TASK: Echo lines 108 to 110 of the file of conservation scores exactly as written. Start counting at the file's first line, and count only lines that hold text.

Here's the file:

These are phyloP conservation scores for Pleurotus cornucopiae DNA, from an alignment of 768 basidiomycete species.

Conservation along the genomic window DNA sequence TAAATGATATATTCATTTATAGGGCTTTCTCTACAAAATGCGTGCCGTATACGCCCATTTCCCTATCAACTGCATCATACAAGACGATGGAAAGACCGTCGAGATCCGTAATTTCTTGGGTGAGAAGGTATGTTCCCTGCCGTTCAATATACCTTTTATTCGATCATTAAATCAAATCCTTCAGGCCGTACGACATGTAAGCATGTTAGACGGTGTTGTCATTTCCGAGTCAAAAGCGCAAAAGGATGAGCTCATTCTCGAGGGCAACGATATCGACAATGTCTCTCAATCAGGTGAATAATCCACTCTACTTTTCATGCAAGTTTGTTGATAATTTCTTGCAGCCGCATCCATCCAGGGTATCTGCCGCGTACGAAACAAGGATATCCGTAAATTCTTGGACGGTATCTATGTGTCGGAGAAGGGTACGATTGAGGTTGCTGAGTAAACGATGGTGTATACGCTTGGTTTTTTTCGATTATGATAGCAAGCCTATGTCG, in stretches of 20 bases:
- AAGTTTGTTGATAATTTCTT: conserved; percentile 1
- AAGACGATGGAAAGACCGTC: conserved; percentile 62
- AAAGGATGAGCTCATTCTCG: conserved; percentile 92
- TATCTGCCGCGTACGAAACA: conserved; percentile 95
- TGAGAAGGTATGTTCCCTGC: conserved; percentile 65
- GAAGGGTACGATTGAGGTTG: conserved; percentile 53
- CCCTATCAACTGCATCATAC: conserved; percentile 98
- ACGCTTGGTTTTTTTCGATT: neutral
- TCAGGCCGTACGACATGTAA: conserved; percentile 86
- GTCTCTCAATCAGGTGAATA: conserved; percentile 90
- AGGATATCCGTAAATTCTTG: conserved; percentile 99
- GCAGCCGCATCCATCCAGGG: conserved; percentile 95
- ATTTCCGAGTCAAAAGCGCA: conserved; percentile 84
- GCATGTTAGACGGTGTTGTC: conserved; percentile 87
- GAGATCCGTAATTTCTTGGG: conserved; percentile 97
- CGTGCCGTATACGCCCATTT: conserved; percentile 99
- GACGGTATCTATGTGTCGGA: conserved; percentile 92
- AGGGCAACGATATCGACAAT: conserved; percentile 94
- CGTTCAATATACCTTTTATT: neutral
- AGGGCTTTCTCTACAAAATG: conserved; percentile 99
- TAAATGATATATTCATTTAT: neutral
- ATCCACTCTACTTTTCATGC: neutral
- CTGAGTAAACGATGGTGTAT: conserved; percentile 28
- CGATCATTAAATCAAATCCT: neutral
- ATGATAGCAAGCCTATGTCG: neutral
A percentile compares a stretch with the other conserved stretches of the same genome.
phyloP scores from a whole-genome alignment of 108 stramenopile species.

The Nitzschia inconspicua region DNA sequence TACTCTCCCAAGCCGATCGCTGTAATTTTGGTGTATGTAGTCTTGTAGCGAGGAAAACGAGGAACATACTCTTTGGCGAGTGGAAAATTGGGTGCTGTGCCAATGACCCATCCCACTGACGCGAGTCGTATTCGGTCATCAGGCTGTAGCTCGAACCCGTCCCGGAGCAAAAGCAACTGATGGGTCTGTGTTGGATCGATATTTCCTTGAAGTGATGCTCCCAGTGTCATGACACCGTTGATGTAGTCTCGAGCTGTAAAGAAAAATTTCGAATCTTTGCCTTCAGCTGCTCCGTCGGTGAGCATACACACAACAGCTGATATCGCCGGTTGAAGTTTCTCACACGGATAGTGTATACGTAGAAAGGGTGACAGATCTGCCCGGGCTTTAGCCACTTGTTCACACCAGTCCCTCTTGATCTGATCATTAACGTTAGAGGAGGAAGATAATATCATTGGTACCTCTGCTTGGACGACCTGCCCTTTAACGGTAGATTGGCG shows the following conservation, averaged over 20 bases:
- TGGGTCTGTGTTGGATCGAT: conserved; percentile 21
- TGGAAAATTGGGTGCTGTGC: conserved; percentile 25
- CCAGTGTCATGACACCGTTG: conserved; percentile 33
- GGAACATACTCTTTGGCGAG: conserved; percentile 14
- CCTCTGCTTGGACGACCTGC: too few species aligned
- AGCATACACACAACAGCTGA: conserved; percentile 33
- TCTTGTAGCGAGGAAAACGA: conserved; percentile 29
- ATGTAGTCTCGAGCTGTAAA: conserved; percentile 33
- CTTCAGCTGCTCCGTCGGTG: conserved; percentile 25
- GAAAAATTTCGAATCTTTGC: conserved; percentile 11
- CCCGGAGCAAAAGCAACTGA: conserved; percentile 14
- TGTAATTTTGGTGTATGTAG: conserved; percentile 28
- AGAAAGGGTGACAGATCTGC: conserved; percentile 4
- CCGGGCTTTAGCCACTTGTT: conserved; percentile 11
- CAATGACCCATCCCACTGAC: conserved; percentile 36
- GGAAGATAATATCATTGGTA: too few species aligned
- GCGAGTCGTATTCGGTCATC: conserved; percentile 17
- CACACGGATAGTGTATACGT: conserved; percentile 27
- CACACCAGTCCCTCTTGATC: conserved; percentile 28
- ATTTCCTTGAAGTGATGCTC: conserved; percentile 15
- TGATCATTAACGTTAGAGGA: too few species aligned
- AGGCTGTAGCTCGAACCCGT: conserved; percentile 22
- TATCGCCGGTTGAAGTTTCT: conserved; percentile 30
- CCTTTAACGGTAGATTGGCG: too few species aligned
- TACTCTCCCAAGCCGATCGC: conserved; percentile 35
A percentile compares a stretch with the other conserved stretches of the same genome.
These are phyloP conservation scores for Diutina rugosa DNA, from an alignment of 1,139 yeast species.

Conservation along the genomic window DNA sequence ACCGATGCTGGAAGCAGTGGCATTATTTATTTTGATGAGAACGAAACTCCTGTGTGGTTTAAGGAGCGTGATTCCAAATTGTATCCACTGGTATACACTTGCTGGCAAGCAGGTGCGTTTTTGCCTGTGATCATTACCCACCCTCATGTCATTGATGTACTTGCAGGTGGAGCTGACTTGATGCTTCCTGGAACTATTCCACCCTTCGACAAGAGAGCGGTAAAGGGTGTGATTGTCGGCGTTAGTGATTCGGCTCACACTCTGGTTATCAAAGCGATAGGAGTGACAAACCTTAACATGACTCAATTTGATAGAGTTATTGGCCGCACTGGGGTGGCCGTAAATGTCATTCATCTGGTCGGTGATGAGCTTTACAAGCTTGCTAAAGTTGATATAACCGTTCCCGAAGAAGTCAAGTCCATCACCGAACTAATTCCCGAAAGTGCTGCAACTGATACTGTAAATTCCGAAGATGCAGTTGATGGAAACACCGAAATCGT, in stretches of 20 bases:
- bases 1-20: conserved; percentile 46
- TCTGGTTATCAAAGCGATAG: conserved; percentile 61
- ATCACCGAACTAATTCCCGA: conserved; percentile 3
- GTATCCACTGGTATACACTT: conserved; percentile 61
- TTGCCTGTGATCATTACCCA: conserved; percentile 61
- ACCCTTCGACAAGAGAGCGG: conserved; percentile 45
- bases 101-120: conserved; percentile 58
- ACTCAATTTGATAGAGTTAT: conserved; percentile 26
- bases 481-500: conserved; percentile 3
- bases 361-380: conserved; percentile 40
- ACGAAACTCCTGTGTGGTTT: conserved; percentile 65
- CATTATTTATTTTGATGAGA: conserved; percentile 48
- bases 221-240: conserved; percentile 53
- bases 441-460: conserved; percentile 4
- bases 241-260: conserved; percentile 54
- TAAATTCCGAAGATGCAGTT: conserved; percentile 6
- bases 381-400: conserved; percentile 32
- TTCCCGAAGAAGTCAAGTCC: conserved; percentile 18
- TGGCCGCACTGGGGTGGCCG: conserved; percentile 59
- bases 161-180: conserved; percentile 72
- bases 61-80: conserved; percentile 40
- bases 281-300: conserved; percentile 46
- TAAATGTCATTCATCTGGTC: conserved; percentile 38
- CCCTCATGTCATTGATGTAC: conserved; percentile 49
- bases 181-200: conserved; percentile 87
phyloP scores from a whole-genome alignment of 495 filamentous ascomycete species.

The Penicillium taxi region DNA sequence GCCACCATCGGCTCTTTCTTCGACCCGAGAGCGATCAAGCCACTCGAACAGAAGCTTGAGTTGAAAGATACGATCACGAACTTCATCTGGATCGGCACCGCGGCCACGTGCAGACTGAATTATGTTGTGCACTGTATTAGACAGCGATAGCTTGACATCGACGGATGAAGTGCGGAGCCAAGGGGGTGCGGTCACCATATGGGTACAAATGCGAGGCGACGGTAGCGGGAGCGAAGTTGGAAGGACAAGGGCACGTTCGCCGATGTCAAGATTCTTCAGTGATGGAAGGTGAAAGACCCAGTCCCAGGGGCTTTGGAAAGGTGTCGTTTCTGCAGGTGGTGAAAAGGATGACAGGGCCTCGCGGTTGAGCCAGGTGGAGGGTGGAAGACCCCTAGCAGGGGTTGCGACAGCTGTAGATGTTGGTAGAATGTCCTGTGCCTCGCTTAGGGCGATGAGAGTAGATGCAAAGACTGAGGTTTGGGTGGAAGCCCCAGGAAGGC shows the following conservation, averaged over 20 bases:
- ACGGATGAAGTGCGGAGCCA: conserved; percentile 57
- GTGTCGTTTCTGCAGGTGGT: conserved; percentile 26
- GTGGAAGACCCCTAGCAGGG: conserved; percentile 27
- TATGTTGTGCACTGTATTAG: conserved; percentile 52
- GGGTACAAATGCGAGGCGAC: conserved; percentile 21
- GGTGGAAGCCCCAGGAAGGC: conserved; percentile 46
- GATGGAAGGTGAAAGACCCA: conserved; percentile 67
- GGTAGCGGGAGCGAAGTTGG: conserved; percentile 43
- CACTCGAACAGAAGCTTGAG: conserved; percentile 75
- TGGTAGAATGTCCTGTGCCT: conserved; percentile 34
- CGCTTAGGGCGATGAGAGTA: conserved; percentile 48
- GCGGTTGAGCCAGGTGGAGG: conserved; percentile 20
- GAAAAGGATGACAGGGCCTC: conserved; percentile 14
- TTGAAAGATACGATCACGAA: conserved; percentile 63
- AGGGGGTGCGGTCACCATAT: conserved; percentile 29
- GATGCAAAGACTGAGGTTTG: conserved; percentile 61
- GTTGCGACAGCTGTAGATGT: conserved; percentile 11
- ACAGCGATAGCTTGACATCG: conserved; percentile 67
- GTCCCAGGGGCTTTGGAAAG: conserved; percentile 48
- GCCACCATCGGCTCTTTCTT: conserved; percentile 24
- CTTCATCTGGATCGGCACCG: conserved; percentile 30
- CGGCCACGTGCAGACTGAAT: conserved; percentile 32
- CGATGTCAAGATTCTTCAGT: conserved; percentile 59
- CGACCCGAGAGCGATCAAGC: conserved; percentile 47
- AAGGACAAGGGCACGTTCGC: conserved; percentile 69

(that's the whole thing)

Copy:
- CGATGTCAAGATTCTTCAGT: conserved; percentile 59
- CGACCCGAGAGCGATCAAGC: conserved; percentile 47
- AAGGACAAGGGCACGTTCGC: conserved; percentile 69